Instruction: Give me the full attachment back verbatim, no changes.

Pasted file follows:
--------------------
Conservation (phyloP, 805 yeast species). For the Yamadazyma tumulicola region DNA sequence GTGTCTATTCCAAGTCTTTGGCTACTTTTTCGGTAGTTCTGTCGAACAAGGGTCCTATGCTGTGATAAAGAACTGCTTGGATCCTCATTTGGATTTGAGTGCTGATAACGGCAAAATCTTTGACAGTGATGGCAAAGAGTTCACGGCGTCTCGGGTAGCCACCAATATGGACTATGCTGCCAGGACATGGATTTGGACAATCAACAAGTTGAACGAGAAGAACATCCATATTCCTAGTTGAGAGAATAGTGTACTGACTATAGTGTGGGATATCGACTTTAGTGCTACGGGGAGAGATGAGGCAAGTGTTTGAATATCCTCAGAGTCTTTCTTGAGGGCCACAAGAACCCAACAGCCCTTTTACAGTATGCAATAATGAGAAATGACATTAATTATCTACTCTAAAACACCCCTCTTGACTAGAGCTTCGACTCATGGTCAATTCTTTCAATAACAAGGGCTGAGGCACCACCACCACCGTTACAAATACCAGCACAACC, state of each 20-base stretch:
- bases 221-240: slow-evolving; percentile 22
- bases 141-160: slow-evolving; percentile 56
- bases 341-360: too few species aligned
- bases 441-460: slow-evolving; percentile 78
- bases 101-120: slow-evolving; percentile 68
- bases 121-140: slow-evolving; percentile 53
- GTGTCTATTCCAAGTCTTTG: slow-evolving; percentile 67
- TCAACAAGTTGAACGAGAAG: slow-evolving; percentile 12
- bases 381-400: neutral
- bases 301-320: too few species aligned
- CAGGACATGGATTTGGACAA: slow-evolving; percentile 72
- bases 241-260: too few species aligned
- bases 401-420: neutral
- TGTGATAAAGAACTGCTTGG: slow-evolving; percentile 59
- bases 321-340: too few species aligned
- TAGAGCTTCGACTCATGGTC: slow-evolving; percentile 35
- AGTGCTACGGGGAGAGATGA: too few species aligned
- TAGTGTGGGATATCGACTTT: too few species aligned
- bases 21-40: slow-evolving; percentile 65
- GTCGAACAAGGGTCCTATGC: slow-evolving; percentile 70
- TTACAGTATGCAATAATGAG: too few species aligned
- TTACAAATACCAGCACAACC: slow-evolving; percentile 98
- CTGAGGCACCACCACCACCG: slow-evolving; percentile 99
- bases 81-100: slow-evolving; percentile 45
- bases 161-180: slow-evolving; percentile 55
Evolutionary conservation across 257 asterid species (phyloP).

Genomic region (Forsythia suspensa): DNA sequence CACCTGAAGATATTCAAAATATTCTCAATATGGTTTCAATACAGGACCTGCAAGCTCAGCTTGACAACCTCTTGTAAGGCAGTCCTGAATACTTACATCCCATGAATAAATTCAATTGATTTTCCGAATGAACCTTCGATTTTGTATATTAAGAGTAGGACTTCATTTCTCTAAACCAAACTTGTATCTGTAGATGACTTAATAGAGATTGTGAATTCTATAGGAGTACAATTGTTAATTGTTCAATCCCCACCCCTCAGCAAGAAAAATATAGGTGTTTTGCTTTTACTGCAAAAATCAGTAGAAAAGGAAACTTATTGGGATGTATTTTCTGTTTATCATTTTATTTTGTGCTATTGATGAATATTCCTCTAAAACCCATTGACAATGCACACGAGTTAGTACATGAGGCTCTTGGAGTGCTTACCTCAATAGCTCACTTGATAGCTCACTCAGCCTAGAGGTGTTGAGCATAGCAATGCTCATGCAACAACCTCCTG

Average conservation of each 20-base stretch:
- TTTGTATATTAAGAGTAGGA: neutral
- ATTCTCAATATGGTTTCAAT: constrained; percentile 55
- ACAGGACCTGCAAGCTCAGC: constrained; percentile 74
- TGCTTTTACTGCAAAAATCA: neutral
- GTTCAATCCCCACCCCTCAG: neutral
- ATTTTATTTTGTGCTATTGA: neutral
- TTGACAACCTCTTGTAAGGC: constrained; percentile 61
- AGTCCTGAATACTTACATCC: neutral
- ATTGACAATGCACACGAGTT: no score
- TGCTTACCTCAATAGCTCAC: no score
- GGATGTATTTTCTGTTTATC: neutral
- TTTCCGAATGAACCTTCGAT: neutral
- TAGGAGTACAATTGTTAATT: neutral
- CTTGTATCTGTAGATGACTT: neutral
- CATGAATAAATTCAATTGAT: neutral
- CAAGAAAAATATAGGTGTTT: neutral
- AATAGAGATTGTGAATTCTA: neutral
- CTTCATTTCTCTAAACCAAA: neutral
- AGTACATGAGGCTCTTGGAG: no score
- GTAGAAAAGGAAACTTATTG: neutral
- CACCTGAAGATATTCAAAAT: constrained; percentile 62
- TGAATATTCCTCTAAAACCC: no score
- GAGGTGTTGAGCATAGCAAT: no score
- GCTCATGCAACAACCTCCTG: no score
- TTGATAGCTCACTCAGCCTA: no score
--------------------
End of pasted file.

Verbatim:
Conservation (phyloP, 805 yeast species). For the Yamadazyma tumulicola region DNA sequence GTGTCTATTCCAAGTCTTTGGCTACTTTTTCGGTAGTTCTGTCGAACAAGGGTCCTATGCTGTGATAAAGAACTGCTTGGATCCTCATTTGGATTTGAGTGCTGATAACGGCAAAATCTTTGACAGTGATGGCAAAGAGTTCACGGCGTCTCGGGTAGCCACCAATATGGACTATGCTGCCAGGACATGGATTTGGACAATCAACAAGTTGAACGAGAAGAACATCCATATTCCTAGTTGAGAGAATAGTGTACTGACTATAGTGTGGGATATCGACTTTAGTGCTACGGGGAGAGATGAGGCAAGTGTTTGAATATCCTCAGAGTCTTTCTTGAGGGCCACAAGAACCCAACAGCCCTTTTACAGTATGCAATAATGAGAAATGACATTAATTATCTACTCTAAAACACCCCTCTTGACTAGAGCTTCGACTCATGGTCAATTCTTTCAATAACAAGGGCTGAGGCACCACCACCACCGTTACAAATACCAGCACAACC, state of each 20-base stretch:
- bases 221-240: slow-evolving; percentile 22
- bases 141-160: slow-evolving; percentile 56
- bases 341-360: too few species aligned
- bases 441-460: slow-evolving; percentile 78
- bases 101-120: slow-evolving; percentile 68
- bases 121-140: slow-evolving; percentile 53
- GTGTCTATTCCAAGTCTTTG: slow-evolving; percentile 67
- TCAACAAGTTGAACGAGAAG: slow-evolving; percentile 12
- bases 381-400: neutral
- bases 301-320: too few species aligned
- CAGGACATGGATTTGGACAA: slow-evolving; percentile 72
- bases 241-260: too few species aligned
- bases 401-420: neutral
- TGTGATAAAGAACTGCTTGG: slow-evolving; percentile 59
- bases 321-340: too few species aligned
- TAGAGCTTCGACTCATGGTC: slow-evolving; percentile 35
- AGTGCTACGGGGAGAGATGA: too few species aligned
- TAGTGTGGGATATCGACTTT: too few species aligned
- bases 21-40: slow-evolving; percentile 65
- GTCGAACAAGGGTCCTATGC: slow-evolving; percentile 70
- TTACAGTATGCAATAATGAG: too few species aligned
- TTACAAATACCAGCACAACC: slow-evolving; percentile 98
- CTGAGGCACCACCACCACCG: slow-evolving; percentile 99
- bases 81-100: slow-evolving; percentile 45
- bases 161-180: slow-evolving; percentile 55
Evolutionary conservation across 257 asterid species (phyloP).

Genomic region (Forsythia suspensa): DNA sequence CACCTGAAGATATTCAAAATATTCTCAATATGGTTTCAATACAGGACCTGCAAGCTCAGCTTGACAACCTCTTGTAAGGCAGTCCTGAATACTTACATCCCATGAATAAATTCAATTGATTTTCCGAATGAACCTTCGATTTTGTATATTAAGAGTAGGACTTCATTTCTCTAAACCAAACTTGTATCTGTAGATGACTTAATAGAGATTGTGAATTCTATAGGAGTACAATTGTTAATTGTTCAATCCCCACCCCTCAGCAAGAAAAATATAGGTGTTTTGCTTTTACTGCAAAAATCAGTAGAAAAGGAAACTTATTGGGATGTATTTTCTGTTTATCATTTTATTTTGTGCTATTGATGAATATTCCTCTAAAACCCATTGACAATGCACACGAGTTAGTACATGAGGCTCTTGGAGTGCTTACCTCAATAGCTCACTTGATAGCTCACTCAGCCTAGAGGTGTTGAGCATAGCAATGCTCATGCAACAACCTCCTG

Average conservation of each 20-base stretch:
- TTTGTATATTAAGAGTAGGA: neutral
- ATTCTCAATATGGTTTCAAT: constrained; percentile 55
- ACAGGACCTGCAAGCTCAGC: constrained; percentile 74
- TGCTTTTACTGCAAAAATCA: neutral
- GTTCAATCCCCACCCCTCAG: neutral
- ATTTTATTTTGTGCTATTGA: neutral
- TTGACAACCTCTTGTAAGGC: constrained; percentile 61
- AGTCCTGAATACTTACATCC: neutral
- ATTGACAATGCACACGAGTT: no score
- TGCTTACCTCAATAGCTCAC: no score
- GGATGTATTTTCTGTTTATC: neutral
- TTTCCGAATGAACCTTCGAT: neutral
- TAGGAGTACAATTGTTAATT: neutral
- CTTGTATCTGTAGATGACTT: neutral
- CATGAATAAATTCAATTGAT: neutral
- CAAGAAAAATATAGGTGTTT: neutral
- AATAGAGATTGTGAATTCTA: neutral
- CTTCATTTCTCTAAACCAAA: neutral
- AGTACATGAGGCTCTTGGAG: no score
- GTAGAAAAGGAAACTTATTG: neutral
- CACCTGAAGATATTCAAAAT: constrained; percentile 62
- TGAATATTCCTCTAAAACCC: no score
- GAGGTGTTGAGCATAGCAAT: no score
- GCTCATGCAACAACCTCCTG: no score
- TTGATAGCTCACTCAGCCTA: no score